Meno's Paradox and The Theory

Meno's Paradox and The Theory of Recollection
Meno's paradox is an argument in the form of a question. As it is written Meno asks, "How will you look for something when you don't know what it is.. or even if you come right up on it, how will you know that what you have found is the thing that you didn't know?" Socrates states it more simply, "A man cannot try to discover either what he knows or what he does not know." This is the matter for inquiry. Socrates stated, "He would not seek what he knows for since he knows it there is no need of the inquiry, nor even what he does not know, for in that case he does not even know what he is to look for." Socrates solves this through the theory of recollection. As Socrates stated 82D, "the soul has learned everything, so that when a man has recalled a single piece of knowledge -learned it, …there is no reason why he should not find out all the rest, …for seeking and learning are in fact nothing but recollection." The theory that the soul has learned everything implies that teaching and inquiry, are simply remembering latent knowledge, thus making it possible to inquire and to be taught knowledge that one was not aware that one had.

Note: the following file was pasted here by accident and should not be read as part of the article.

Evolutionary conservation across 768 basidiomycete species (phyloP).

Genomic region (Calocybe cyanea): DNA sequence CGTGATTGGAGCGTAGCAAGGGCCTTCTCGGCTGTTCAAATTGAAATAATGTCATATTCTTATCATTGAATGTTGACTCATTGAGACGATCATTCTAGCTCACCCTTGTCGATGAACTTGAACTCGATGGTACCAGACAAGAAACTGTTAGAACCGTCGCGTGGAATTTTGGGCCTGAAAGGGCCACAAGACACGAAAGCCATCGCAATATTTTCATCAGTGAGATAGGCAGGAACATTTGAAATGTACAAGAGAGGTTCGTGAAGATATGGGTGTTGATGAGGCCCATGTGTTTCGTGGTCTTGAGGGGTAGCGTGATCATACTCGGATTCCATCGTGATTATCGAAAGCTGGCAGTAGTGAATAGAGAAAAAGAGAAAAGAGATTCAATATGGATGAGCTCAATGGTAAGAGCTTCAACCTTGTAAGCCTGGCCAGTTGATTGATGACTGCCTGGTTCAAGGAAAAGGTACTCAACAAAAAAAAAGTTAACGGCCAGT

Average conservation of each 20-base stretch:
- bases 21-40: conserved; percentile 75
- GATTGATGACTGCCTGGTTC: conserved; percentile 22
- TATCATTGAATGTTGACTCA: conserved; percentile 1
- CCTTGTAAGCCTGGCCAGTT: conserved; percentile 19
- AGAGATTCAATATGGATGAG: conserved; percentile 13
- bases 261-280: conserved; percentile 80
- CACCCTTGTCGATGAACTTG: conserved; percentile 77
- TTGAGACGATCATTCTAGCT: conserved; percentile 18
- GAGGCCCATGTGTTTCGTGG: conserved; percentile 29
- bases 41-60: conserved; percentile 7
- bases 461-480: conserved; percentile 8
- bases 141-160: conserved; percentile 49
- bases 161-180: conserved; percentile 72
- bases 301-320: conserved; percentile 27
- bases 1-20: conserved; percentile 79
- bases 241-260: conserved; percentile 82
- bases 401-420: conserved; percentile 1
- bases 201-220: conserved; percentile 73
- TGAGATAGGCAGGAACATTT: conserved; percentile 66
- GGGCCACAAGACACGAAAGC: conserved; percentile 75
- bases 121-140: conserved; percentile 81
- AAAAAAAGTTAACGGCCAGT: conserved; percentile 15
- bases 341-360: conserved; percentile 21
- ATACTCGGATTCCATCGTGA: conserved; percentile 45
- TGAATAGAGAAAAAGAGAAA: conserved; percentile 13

Meno's paradox is, as Socrates states, a trick argument. Socrates tells Meno that he knows this argument and refines Meno's paradox by stating it in a different way than Meno originally asked or brought up the argument. Socrates asks how one would look for something when one doesn't know what it is or that it exists; and if one were to find what it is that one were looking for, how would one know that one found it when one didn't know what it was that one was looking for in thefirst place? This is a circular yet rational and important question. It presents the problems or complication for teaching, such that; the goal of teaching is for the one being taught to learn and to le…